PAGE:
He Said, She Said

For indispensable reporting on the coronavirus crisis, the election, and more, subscribe to the Mother Jones Daily newsletter.


HE SAID, SHE SAID….Ezra Klein provides an example of news media “faux objectivity” outside its normal haunts of political reporting:

Take, for instance, this (very good) New York Times review of two books on meat. In the first paragraph, we’re told, “Raising and processing cattle on an industrial scale is an environmental catastrophe (among other things, the United Nations has accused the world’s livestock industry of being responsible for more greenhouse gas emissions than the entire global transportation fleet).” Emphasis mine.

The UN didn’t “accuse” the livestock industry of anything. They published research showing that livestock production is a more significant contributor to carbon emissions than transportation is. If the author has methodological problems with the research, he should say so. If he accepts the research, then he shouldn’t suggest it’s an accusation — it’s an empirical conclusion.

This view has become so widely accepted among blogosphere press critics that I feel like it deserves at least a little pushback. The problem here is obvious: the impact of livestock on GHG emissions is a complex subject, and for reviewer Michael Shae to take a firm position on the methodological precision of this UN study might well require weeks of research. Maybe more. And in the end, it might turn out that no firm conclusion is even possible. But for present purposes he’s just writing a book review, and the UN report only takes up one sentence of his review. So unless he’s already very well versed in this topic, he only has two choices: (a) leave out the anecdote entirely, or (b) tell his editor he needs a few weeks to check out a fact. Since (a) poorly serves his audience and (b) just isn’t feasible, his only real choice is to note the report and its provenance without taking an authorial stand beyond that.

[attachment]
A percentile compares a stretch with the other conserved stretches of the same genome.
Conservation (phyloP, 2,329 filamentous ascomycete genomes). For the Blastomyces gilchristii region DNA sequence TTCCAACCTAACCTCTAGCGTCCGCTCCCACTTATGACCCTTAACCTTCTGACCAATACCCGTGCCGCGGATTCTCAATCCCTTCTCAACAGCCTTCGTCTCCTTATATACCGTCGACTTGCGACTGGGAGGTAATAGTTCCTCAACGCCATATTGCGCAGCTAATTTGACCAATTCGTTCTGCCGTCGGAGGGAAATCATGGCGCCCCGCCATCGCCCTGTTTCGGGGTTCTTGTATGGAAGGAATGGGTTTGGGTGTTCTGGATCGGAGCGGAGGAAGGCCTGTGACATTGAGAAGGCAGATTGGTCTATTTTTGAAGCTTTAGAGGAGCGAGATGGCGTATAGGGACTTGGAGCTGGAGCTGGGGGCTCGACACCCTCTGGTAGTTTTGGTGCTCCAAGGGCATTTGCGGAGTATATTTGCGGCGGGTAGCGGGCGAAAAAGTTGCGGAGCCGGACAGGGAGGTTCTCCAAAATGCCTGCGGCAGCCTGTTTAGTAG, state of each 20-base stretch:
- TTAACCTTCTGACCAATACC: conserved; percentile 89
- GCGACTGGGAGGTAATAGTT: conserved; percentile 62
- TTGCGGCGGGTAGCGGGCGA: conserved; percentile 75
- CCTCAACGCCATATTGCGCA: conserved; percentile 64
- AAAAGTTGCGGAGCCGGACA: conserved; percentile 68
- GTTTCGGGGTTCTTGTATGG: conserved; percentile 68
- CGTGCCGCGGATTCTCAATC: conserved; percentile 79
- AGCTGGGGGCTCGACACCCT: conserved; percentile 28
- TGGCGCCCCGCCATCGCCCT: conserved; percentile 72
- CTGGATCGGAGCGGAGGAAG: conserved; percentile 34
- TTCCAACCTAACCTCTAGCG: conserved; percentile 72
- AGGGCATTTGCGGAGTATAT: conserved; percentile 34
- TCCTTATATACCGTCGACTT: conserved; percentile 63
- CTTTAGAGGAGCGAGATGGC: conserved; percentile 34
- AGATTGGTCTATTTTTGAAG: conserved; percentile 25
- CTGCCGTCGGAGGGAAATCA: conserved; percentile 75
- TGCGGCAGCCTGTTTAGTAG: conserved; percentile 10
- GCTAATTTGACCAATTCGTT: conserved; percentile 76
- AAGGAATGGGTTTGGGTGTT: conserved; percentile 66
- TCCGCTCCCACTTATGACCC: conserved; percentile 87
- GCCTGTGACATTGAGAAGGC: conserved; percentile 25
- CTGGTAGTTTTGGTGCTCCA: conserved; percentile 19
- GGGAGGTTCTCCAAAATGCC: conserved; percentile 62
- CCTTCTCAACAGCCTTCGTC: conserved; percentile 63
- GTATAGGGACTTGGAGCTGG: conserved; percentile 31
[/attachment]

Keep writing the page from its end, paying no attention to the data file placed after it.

This kind of thing happens all the time in news stories. Maybe the word “accused” was a bad choice in this piece, but any replacement would only be marginally better and still wouldn’t provide a firm take on the issue — because that’s the one thing Shae really can’t do. Quite often, the best you can do is to simply report various takes on an issue and leave it at that.

SIX TRUTHS

Reclaiming power from those who abuse it often starts with telling the truth. And in "This Is How Authoritarians Get Defeated," MoJo's Monika Bauerlein unpacks six truths to remember during the homestretch of an election where democracy, truth, and decency are on the line.

Truth #1: The chaos is the point.

Truth #2: Team Reality is bigger than it seems.

Truth #3: Facebook owns this.

Truth #4: When we go to work, we're in the fight.

Truth #5: It's about minority rule.

Truth #6: The only thing that can save us is…us.

Please take a moment to see how all these truths add up, because what happens in the weeks and months ahead will reverberate for at least a generation and we better be prepared.

And if you think journalism like Mother Jones'—that calls it like it is, that will never acquiesce to power, that looks where others don't—can help guide us through this historic, high-stakes moment, and you're able to right now, please help us reach our $350,000 goal by October 31 with a donation today. It's all hands on deck for democracy.

payment methods

SIX TRUTHS

Reclaiming power from those who abuse it often starts with telling the truth. And in "This Is How Authoritarians Get Defeated," MoJo's Monika Bauerlein unpacks six truths to remember during the homestretch of an election where democracy, truth, and decency are on the line.

Truth #1: The chaos is the point.

Truth #2: Team Reality is bigger than it seems.

Truth #3: Facebook owns this.

Truth #4: When we go to work, we're in the fight.

Truth #5: It's about minority rule.

Truth #6: The only thing that can save us is…us.

Please take a moment to see how all these truths add up, because what happens in the weeks and months ahead will reverberate for at least a generation and we better be prepared.

And if you think journalism like Mother Jones'—that calls it like it is, that will never acquiesce to power, that looks where others don't—can help guide us through this historic, high-stakes moment, and you're able to right now, please help us reach our $350,000 goal by October 31 with a donation today. It's all hands on deck for democracy.

payment methods

We Recommend

Latest

Sign up for our free newsletter

Subscribe to the Mother Jones Daily to have our top stories delivered directly to your inbox.

Get our award-winning magazine

Save big on a full year of investigations, ideas, and insights.

Subscribe

Support our journalism

Help Mother Jones' reporters dig deep with a tax-deductible donation.

Donate